Having the Talk is an Important Step to Support Donation

At LifeNet Health, our goal is to highlight the importance of organ, eye, and tissue donation. We want to encourage as many people as possible to give others a second chance at life by registering as donors.

Because the decision to donate starts at home, we are also encouraging everyone to go one step beyond registering: Talk to your family about your decision to donate, and talk to your friends. Be ready to answer questions and share viewpoints, including why donation is important to you.

Research shows that having the talk is important as a first step to increasing support for donation. If we all start talking, one family at a time, we can save lives. More than 100,000 people are on the national organ transplant waiting list, and they need our help. Millions more can benefit from donated tissue.

Please use this page as a guide to all things related to having the talk. Scroll down for resources you can share with others.

Tips for Having the Talk

We know having the talk might not be easy, but it's important. Here are some tips to get started.

  • Start by bringing up something you saw or read. It could be a social media post by LifeNet Health, or a news article. Talk about what you learned, or what you found inspiring.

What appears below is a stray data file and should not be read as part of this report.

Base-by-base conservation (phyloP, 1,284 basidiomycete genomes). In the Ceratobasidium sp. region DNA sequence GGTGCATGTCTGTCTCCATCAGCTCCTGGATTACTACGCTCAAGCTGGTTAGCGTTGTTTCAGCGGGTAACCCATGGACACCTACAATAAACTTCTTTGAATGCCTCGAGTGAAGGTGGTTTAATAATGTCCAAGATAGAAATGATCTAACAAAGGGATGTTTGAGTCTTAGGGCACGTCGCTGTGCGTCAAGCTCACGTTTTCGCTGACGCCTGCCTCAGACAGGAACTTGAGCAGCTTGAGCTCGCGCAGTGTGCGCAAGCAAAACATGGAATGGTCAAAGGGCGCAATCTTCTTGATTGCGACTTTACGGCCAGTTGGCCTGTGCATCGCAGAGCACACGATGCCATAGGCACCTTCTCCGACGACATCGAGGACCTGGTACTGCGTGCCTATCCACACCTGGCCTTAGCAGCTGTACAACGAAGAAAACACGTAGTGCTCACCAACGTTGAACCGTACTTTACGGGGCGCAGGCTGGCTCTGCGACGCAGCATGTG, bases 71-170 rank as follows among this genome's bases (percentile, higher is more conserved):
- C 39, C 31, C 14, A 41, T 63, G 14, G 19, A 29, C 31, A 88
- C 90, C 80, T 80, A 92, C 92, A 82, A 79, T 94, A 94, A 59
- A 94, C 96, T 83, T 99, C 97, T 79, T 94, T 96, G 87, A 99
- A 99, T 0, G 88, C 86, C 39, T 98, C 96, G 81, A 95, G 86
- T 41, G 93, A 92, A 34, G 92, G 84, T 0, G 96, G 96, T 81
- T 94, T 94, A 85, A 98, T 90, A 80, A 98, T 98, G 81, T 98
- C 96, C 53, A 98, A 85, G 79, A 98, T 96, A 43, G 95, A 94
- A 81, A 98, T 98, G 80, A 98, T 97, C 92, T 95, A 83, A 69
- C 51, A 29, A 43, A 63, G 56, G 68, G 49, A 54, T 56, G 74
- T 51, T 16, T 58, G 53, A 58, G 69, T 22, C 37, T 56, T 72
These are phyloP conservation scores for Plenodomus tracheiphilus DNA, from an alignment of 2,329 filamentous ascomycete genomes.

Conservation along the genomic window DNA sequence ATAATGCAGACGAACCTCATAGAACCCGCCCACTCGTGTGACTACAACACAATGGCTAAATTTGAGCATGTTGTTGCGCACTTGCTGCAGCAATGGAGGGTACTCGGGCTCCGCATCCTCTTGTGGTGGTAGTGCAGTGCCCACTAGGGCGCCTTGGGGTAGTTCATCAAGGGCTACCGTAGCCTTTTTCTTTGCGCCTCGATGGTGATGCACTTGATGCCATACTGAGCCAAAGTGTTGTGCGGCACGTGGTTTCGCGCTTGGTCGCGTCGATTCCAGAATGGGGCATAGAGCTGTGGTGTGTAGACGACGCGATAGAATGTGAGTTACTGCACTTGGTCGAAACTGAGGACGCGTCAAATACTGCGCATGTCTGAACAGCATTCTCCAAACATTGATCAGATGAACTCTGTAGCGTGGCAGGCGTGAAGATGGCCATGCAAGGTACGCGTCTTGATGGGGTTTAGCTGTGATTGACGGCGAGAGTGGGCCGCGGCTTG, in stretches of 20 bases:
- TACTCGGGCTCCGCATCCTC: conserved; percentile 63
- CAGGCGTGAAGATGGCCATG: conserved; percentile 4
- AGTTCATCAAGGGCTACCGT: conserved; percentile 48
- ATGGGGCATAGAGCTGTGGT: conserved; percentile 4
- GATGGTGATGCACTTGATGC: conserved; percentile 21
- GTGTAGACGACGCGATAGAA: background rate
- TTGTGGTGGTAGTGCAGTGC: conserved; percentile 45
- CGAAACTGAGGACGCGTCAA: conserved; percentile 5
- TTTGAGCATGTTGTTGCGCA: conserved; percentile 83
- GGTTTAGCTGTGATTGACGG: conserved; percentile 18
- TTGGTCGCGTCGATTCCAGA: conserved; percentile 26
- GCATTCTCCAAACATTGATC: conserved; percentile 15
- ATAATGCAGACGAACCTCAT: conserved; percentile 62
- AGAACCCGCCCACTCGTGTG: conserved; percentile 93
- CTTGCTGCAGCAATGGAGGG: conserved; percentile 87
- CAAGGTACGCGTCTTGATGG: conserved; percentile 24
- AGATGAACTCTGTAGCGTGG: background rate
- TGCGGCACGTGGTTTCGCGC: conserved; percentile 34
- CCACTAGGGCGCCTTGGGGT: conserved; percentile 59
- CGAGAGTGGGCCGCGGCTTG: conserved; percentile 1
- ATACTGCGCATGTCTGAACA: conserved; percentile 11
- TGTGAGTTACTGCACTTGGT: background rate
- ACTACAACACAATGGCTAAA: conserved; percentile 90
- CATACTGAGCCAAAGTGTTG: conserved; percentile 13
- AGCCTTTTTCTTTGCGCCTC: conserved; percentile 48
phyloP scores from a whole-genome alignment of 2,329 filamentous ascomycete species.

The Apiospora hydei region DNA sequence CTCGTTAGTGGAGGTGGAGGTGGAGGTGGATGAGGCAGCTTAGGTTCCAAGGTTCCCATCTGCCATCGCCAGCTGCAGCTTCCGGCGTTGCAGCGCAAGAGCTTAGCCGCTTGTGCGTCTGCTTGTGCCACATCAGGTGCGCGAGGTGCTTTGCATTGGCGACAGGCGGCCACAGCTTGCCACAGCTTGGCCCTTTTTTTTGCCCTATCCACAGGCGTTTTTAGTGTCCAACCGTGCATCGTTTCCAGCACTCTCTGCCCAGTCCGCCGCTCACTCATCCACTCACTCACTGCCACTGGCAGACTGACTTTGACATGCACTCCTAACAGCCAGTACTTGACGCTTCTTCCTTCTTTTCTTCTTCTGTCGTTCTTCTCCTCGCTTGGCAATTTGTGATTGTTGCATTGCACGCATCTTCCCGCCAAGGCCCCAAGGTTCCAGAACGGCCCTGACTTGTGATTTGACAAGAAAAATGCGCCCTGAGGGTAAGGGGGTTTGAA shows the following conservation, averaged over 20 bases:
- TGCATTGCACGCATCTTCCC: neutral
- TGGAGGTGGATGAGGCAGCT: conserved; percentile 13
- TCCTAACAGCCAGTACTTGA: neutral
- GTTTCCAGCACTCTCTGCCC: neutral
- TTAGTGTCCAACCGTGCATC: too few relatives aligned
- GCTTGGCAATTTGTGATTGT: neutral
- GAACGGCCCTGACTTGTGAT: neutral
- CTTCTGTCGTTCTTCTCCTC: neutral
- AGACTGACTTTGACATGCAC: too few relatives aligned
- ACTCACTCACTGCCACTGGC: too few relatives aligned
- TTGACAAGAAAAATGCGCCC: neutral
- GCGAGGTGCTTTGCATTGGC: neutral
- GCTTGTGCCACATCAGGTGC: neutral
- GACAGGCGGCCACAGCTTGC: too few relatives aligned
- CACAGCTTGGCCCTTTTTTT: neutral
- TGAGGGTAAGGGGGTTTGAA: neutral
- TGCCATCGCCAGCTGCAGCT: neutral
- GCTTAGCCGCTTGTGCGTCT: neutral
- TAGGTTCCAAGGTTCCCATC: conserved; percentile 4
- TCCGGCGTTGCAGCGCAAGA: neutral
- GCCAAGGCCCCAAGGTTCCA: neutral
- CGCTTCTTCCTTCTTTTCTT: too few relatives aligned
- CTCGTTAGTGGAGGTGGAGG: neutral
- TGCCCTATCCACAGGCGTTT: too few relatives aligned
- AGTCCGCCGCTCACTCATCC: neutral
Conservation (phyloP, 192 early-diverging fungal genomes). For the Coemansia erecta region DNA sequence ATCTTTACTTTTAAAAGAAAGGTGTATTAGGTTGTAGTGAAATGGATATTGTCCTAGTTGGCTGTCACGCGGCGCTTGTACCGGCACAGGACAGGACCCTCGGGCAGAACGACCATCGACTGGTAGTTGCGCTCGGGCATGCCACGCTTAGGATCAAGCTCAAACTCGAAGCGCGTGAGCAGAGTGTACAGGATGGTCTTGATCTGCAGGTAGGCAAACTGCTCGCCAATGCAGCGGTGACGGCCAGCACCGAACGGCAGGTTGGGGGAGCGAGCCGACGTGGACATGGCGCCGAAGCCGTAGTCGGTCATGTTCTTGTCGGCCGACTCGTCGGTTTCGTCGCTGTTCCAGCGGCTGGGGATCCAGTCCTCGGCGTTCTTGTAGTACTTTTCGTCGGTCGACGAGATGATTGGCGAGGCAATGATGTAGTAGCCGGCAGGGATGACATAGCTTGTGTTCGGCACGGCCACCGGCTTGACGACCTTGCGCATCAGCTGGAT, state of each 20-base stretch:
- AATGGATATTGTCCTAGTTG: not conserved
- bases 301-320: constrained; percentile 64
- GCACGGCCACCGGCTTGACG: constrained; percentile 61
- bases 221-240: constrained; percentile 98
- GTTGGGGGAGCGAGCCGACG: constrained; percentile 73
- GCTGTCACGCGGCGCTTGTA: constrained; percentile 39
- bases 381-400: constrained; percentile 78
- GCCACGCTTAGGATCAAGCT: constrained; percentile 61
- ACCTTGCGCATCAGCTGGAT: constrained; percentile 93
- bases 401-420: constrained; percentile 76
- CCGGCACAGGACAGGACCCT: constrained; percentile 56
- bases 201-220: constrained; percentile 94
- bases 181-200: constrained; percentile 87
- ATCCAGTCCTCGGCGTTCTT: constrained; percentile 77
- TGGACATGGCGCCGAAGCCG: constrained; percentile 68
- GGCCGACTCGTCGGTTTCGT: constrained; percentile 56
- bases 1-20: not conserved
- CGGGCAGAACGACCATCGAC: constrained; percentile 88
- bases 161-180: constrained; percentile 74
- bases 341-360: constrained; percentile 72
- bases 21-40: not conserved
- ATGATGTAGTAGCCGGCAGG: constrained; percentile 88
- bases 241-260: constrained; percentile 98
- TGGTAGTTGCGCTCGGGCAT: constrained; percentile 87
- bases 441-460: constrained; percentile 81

• Talk about the good that comes from donation. For example, one organ donor can save up to nine lives. One tissue donor can restore health for up to 150 patients. A cornea donor can restore sight for two people. And a research donor can support medical breakthroughs that end up helping thousands.
  • Share your point of view, and your decision. You can be specific about your intentions to donate organs, tissue, corneas, or even donating for research purposes.
  • Be sure to listen as well. Your family and friends may have questions or concerns. Hear those, and share information if you can. If there’s something you don’t know, then find a trusted resource to learn more. Many people report greater levels of trust for medical professionals and organizations like LifeNet Health that are involved in transplantation. Just be sure to focus on facts.
  • Finally, be open to evolving the conversation over time. There are lots of end-of-life issues we should be talking about. A conversation about organ and tissue donation is just one of those topics. The most important thing to remember is that talking now can bring peace of mind later – and it can make a lifesaving difference for others.